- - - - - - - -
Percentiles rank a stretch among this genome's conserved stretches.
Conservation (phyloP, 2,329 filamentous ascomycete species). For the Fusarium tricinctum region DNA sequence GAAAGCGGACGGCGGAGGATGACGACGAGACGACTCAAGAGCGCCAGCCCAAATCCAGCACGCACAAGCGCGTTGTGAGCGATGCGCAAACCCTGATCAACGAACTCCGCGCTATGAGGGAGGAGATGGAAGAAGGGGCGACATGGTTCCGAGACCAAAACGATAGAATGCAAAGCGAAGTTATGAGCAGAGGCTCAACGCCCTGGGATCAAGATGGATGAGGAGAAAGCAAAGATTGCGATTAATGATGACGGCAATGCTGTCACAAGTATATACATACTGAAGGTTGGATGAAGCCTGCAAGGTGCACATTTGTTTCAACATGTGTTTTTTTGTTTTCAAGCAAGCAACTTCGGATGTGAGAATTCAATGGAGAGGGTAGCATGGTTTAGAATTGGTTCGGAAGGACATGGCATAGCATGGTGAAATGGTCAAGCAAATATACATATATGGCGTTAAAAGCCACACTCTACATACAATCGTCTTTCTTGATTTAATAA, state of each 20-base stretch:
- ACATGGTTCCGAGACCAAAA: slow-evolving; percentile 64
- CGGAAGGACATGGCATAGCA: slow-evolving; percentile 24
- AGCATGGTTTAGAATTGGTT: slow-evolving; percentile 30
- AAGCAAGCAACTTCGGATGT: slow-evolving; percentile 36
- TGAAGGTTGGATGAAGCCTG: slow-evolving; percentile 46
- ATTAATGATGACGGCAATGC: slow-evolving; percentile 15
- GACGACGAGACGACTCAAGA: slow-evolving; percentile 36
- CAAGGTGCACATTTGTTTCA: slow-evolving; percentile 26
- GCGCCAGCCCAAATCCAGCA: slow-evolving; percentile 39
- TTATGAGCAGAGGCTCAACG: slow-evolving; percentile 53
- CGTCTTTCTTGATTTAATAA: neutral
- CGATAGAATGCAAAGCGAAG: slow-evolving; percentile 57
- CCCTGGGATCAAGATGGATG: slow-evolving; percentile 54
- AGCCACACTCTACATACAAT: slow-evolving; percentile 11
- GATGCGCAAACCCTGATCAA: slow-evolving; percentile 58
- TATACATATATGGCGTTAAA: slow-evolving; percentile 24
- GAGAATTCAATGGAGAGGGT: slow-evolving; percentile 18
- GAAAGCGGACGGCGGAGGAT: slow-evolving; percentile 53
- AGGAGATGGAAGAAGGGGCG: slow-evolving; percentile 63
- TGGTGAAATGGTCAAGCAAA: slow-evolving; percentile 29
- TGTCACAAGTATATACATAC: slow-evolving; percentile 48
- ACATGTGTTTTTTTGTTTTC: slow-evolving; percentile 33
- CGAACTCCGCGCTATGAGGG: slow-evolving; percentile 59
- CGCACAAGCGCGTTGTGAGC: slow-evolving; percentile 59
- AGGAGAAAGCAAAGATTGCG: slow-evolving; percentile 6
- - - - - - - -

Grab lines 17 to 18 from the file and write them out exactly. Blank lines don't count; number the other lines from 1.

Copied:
- GATGCGCAAACCCTGATCAA: slow-evolving; percentile 58
- TATACATATATGGCGTTAAA: slow-evolving; percentile 24